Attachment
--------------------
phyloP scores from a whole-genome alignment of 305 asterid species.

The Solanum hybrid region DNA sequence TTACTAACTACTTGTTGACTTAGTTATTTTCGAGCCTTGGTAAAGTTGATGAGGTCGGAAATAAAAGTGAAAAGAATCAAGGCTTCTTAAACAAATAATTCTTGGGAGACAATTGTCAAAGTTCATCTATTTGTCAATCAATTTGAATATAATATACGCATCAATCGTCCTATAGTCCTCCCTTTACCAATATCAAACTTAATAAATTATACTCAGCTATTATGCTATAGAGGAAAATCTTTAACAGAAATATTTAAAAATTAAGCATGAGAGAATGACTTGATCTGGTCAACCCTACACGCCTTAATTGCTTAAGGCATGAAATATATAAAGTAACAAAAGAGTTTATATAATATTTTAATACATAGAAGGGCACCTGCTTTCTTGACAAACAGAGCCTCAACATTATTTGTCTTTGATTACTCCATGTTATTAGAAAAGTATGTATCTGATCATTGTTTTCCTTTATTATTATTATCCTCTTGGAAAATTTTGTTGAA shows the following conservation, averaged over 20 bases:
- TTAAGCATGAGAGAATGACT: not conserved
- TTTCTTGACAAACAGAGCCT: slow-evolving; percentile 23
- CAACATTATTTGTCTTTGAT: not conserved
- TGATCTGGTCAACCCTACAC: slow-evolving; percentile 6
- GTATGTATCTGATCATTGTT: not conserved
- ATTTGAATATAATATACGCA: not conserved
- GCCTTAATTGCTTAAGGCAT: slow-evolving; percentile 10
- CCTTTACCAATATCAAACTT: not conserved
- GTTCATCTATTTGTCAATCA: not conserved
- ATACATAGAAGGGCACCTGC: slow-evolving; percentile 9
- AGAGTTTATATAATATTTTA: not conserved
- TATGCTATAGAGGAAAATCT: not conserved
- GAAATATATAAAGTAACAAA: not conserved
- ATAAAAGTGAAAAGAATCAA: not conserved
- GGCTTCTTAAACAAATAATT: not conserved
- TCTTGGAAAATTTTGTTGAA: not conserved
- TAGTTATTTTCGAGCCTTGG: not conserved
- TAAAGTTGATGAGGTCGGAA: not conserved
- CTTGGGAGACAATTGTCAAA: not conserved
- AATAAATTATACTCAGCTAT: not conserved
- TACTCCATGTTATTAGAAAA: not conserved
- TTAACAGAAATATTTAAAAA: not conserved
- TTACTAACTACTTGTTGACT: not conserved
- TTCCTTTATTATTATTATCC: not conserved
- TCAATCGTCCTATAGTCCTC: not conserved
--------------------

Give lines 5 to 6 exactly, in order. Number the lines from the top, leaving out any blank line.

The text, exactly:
- CAACATTATTTGTCTTTGAT: not conserved
- TGATCTGGTCAACCCTACAC: slow-evolving; percentile 6